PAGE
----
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Crush # 421

Lea Graham

                                For J.E.

It was one of those years: fallow, dry, insipid, an exsiccative fall breeding winter,
torrefying, glistening, sluggish. Afternoons withered talk-less, nothing to story,

words crackling off their stalks, blown to corners; phrases like dust motes, ephemeral,
memories of a feverish child. I was parched, exhausted without tale or romance,

idyll, pastoral. Even the song drained, the chant emptied. Then one morning—
like a 1950s train intruding upon the film’s lovers or Zeus costumed as river mist—

a message appeared in my inbox. It said: armpit & luminescent & hoary.
That was all it took. I woke greening like Stanley Park, a gleaming garnet in a Prague

shop case, flooding like a Kroetsch novel. Words kept coming: pudenda, tuber,
torus, cavetto
, blossoming again—from pay-phones in Innsbruck to cantinas

in Seattle, arcing Mombasa’s rooftops; rocking & rolling, a dhow on the Indian Ocean;
bursting the cracks of Ashland Ave. (where I’d once been taken for a Near West-Side

hooker disguised as school girl): gobsmacked, corm, hough & helix & where & here
& you, you, you—
until stories ripped, fecund, ripe, splitting from their juices.

Then one spring suddenly, as if turned to feldspar, they cooled, weathered, broke down.
Flaccid & faded words were left: oh god & desperately & make a clean breast of, wilting

dumb, & righteous, a sultry summer sprawling before me, slouched in internet cafes
listening to rain, my inbox empty. Alone, I hiked to waterfalls where signs read Prohibir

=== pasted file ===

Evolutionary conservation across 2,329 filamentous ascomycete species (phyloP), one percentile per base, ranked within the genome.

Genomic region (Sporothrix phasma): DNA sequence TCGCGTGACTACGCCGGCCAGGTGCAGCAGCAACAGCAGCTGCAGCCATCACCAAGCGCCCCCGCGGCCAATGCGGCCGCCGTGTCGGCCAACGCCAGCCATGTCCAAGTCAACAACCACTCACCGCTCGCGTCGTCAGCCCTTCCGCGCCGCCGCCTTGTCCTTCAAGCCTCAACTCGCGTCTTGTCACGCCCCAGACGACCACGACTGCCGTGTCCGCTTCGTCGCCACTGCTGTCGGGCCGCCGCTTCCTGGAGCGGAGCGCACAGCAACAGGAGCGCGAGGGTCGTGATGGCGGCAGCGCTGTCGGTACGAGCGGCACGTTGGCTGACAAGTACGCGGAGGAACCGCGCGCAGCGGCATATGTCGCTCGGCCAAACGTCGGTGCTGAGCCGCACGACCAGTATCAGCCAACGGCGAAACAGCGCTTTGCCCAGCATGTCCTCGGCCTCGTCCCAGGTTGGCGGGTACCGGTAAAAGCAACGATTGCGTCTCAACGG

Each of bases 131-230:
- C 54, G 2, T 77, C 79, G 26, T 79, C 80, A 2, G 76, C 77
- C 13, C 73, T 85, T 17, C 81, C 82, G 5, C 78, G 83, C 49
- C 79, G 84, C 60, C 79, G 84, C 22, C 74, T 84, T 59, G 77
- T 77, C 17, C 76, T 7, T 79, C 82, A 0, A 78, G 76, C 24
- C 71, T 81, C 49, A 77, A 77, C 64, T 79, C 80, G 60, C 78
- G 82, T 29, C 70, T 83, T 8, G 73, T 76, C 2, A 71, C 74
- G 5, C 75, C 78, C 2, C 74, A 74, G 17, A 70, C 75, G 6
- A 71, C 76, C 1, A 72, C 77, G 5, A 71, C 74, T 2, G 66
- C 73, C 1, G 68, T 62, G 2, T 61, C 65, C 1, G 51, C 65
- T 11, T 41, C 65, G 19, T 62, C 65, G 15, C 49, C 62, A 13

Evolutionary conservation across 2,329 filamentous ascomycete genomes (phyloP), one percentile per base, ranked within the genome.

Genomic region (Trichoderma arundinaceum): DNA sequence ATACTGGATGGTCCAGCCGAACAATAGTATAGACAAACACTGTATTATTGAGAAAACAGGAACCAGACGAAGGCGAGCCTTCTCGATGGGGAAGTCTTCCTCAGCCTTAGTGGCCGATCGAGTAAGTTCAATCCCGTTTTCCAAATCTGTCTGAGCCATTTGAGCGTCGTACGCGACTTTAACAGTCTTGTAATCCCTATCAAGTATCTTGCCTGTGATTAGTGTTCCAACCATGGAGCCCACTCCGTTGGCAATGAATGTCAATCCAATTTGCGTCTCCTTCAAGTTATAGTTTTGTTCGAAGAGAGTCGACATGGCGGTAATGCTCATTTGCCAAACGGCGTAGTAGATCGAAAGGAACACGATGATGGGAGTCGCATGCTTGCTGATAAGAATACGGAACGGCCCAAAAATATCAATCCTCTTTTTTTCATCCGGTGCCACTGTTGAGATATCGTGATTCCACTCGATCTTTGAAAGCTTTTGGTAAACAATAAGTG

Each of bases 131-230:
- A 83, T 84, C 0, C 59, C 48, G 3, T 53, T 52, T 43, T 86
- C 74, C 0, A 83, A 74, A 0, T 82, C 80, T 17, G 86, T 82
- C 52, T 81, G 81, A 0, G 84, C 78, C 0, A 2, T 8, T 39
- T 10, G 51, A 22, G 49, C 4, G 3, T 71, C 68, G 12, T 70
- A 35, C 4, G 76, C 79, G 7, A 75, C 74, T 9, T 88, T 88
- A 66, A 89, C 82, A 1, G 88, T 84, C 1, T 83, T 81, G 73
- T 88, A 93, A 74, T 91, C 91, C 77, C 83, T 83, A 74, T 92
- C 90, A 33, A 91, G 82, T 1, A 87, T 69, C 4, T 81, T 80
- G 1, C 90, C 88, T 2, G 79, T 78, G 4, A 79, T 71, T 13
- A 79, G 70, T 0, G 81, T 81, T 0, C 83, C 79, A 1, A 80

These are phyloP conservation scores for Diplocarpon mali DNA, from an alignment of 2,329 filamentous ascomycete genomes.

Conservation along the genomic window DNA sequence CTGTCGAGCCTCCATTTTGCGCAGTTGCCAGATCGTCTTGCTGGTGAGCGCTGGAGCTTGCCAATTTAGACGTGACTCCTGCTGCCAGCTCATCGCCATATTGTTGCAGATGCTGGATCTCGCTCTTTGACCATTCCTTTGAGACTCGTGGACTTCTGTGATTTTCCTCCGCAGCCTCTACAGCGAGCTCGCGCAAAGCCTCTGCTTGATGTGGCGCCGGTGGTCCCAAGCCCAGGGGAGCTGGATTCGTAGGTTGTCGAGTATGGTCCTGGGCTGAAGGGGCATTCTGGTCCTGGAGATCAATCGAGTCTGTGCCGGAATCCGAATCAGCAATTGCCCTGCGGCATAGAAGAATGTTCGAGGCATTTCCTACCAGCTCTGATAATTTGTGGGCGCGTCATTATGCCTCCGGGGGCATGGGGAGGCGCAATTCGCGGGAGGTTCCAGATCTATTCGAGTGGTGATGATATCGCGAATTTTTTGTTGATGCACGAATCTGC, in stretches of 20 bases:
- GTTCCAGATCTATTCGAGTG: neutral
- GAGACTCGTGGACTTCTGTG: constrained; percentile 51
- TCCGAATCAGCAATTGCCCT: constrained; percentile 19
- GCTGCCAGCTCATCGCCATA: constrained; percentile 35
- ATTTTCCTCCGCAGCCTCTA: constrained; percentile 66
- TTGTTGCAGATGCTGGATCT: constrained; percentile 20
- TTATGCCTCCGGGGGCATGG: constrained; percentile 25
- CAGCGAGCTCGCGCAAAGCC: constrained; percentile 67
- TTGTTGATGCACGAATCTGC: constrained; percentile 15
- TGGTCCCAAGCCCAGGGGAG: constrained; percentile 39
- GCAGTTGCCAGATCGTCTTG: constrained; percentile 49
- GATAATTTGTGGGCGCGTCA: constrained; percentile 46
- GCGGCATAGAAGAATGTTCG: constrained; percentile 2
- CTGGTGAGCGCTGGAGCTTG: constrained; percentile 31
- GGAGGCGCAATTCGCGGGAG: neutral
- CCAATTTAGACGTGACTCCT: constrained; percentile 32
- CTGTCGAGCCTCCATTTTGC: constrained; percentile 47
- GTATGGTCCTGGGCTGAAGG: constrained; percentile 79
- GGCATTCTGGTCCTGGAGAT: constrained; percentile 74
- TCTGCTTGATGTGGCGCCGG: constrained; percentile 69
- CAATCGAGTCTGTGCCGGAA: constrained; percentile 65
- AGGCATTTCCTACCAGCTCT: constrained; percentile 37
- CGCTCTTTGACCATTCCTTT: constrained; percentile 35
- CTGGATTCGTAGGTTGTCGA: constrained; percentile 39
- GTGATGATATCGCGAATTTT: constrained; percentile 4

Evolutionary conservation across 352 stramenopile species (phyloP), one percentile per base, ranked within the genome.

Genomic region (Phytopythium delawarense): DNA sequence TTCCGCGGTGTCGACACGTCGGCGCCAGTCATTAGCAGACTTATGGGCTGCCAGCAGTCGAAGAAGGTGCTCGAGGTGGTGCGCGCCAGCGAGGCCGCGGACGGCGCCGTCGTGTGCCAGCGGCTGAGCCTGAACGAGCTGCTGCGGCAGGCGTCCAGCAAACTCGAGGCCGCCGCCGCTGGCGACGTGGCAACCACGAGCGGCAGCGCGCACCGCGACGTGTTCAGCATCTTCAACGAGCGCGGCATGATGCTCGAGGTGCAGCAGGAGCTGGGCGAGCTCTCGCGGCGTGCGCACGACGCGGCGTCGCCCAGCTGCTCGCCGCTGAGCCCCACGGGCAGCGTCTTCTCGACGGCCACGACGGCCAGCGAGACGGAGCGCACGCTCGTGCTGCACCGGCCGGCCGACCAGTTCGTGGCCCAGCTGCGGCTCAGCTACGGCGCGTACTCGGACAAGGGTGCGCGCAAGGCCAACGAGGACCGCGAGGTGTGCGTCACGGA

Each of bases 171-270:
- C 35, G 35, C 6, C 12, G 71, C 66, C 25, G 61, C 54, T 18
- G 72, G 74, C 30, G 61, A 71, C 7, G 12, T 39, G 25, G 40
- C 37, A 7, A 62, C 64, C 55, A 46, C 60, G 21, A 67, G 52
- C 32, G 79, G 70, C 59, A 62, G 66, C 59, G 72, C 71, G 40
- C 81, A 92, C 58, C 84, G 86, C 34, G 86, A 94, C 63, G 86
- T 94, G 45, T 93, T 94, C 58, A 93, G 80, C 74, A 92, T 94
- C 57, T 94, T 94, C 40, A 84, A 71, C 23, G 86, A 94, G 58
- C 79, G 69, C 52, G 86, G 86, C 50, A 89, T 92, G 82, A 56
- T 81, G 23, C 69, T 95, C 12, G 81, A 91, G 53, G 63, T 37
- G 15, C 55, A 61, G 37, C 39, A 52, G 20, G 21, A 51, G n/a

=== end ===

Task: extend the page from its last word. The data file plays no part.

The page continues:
Amorosas, longing to catch the ear of some dusty traveler like me.
But all I found were college kids from Poughkeepsie at the pool. I bought the beer.

They rendered their chansons de geste: coitus in greenhouses & bathroom stalls;
cunnilingus in their mom’s suv’s, revealing the words fertilizing each narrative: Pollution

is a dirty means to a radiant sunset like your smile & You must be tired—you’ve been
running through my mind all night & Wanna fuck?
Words engorged, rushing,

commingled with laughter & hunch, our crossed legs on a bus back to the city to keep
from pissing ourselves as we passed through cloud forests; rivering, their stories

germinated, coalesced—what grows shared— bromeliads, bougainvillaea,
bleeding hearts, my words—bract & spine, caudex &corolla, stamen, calyx, carpel

soughed, swelling— a great ruckle. Three months later, I’m sitting at a bar
next to a man with hair the color of speech & honey & semen, his appetite

straight-up Dionysian. He said, You’re hot. I blushed. Over mussels
& muscadet he told me his story—it began: First the flash, then the thunder

Lea Graham

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